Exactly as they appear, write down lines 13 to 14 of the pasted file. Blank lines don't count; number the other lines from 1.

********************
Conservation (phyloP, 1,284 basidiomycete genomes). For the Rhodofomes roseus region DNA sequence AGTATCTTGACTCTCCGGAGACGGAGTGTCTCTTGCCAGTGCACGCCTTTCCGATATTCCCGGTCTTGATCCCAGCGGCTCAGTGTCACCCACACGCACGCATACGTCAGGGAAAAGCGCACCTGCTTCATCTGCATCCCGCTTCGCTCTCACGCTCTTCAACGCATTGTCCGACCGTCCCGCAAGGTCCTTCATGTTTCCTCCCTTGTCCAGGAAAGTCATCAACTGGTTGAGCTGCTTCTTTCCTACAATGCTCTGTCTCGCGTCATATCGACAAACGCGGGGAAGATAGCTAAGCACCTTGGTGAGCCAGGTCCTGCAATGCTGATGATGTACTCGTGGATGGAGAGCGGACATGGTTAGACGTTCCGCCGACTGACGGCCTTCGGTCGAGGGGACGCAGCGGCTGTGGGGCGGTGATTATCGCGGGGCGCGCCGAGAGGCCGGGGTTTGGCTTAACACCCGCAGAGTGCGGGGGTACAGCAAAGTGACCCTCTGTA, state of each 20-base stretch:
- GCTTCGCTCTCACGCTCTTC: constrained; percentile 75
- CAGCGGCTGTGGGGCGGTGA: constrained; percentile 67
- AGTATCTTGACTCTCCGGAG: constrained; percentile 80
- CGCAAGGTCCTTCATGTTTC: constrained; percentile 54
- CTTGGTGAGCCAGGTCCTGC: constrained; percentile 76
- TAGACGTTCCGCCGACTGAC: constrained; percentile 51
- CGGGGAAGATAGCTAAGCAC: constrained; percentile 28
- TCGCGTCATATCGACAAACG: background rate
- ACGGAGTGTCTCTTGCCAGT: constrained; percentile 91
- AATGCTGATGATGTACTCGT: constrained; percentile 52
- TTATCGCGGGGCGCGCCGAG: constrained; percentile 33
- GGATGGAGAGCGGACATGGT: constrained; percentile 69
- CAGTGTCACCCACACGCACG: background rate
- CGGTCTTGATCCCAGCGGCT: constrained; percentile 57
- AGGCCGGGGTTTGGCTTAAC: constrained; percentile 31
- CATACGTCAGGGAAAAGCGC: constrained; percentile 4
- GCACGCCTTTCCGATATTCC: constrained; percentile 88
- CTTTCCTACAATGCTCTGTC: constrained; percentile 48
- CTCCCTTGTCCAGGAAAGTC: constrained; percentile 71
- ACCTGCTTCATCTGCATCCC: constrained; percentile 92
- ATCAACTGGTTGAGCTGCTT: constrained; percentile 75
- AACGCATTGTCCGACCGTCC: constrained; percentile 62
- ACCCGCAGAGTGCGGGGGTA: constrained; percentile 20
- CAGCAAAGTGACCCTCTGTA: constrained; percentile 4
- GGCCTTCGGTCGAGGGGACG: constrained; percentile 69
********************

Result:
- GGATGGAGAGCGGACATGGT: constrained; percentile 69
- CAGTGTCACCCACACGCACG: background rate